British rule in India rested on two key institutions. First of these was the civil service, a central, elite organisation operating across the entire country, and staffed by British men, with only 5 per cent of the posts occupied by Indians as late as 1915. Only in 1922 were the entrance examinations set in India as well as in Britain, and by 1935 a third of the service was staffed by Indians. The Indian civil Service was well paid and in the light of the corruption scandals of the late 18th century honest and conscientious. It collected the taxes already levied by the Mughals, above all the land tax, which under the Mughals had been administered by officials known as Zamindars, often indistinguishable from high aristocrats; it administered justice under a codified system begun in 1861 that mixed British and Hindu principles and customs, and it provided political advisers to the 600 or so mostly small princely states that survived the Mutiny (not least because the move to assimilate them into British rule was thought to have been one of the causes of the 1857 rebellion).
The princely states collected their own taxes and ran their own affairs but under the advice of British officials who encouraged change and modernisation. Over time the growing habit of educating the younger generation of princes at British schools and universities, as well as the intensification of communications through better transport, telegraph and so on, and the increasing employment of British or British-trained civil servants to administer them, the princely states developed an amalgam of Indian traditions and European modernity that struck many as an ideal example of what could be achieved by indirect rule. Not just in the princely states, however, but also in the areas under direct rule, British control depended effectively on the passive co-operation of Indians, both elites and masses, and this was achieved above all by the retention of Indian customs, institutions and basic structures of administration, along with sufficient reforms to provide good and honest government.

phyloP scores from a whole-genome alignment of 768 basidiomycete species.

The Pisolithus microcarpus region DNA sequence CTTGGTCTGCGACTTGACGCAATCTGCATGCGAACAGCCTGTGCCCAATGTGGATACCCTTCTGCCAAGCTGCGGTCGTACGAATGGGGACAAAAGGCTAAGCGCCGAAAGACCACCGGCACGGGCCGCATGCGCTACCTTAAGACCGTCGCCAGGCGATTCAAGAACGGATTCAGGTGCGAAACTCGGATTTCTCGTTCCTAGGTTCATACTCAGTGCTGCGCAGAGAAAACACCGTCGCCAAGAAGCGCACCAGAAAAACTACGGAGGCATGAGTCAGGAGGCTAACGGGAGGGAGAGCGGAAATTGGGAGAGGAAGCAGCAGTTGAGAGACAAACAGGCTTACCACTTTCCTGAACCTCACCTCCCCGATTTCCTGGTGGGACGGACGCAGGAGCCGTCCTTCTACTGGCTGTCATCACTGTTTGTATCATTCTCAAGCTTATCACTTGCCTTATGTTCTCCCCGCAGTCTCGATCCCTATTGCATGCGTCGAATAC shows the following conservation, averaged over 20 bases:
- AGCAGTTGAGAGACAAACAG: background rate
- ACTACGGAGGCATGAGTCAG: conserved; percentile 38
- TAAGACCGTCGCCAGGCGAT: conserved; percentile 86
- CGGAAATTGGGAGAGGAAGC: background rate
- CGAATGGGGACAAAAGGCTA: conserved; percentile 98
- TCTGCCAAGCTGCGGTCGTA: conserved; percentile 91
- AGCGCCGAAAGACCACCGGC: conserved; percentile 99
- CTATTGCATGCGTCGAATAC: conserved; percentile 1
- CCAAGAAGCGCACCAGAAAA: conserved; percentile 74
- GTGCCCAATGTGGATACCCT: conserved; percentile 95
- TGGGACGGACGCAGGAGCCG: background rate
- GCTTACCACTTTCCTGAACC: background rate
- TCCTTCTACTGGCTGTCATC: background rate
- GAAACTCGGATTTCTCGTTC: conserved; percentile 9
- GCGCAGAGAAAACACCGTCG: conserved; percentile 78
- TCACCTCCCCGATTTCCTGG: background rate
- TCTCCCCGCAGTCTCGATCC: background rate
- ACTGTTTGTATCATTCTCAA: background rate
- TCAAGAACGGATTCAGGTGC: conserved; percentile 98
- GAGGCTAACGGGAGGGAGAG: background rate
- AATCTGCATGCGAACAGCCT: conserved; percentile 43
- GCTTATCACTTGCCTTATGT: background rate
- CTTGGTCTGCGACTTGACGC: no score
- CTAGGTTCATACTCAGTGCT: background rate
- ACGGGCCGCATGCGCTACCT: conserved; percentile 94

The full panoply of modern Victorian administration was applied to India, with the founding of educational institutions such the University of Madras (1857) and the adoption of the principle put forward in Macaulay’s 1835 report on Indian education that schools and colleges teaching in English should be used to create a new Indian administrative elite that could act as intermediary between British and Indian society. Police forces were created from the 1860s and unified in 1905. Free trade was used to destroy autonomous industries such as textiles in the early part of the century but India’s incorporation into a rapidly globalising world economy stimulated new industries and an increasing rate of urbanisation, helped by the construction of roads, railways and canals. The shock of the 1857 rebellion in short had stimulated the British to be cautious and conservative in their handling of Indian society and Indian traditions, and to engage in a sustained policy of improvement and development to convince Indians of the benefits of British rule.
Yet underpinning all this was the application, or threat, of force, in the form of the second great institution of British rule in India, namely the Indian army.Strategically, the Indian army supplied what Britain, the world’s largest seapower, so signally lacked, namely a large regular land force. The British regular army numbered around 250,000 men and had to defend and garrison colonies all over the world. The Indian army numbered more than 200,000 men after the changes introduced following the rebellion, and it could quickly be expanded by calling up reserves. It was paid for by taxes levied in India and indeed took around a third of all Indian tax revenues. In the key area of the rebellion, Bengal, the proportion of European to Indian troops was fixed at one to one, in Madras and Bombay one to two, and altogether there were 73,000 British and 154,000 Indian troops in the charge of British senior officers in 1885. British regiments served in India in rotation, with ‘sepoy’ regiments remaining separate. Recruits were taken from so-called ‘martial’ areas like the North-West Frontier, Nepal, or the Punjab which had largely stayed loyal in 1857, as well as from the poorest and most illiterate social groups who were seen as less likely to get ideas of rebellion and revolt. The Indian Army was an asset not only in ruling the subcontinent but also in establishing British supremacy in South and South-East Asia more generally, in providing backing for the British acquisition of colonies in East Africa, and above all in the First World War, where 800,000 Indian troops fought in the front line, with nearly 50,000 missing or killed in action.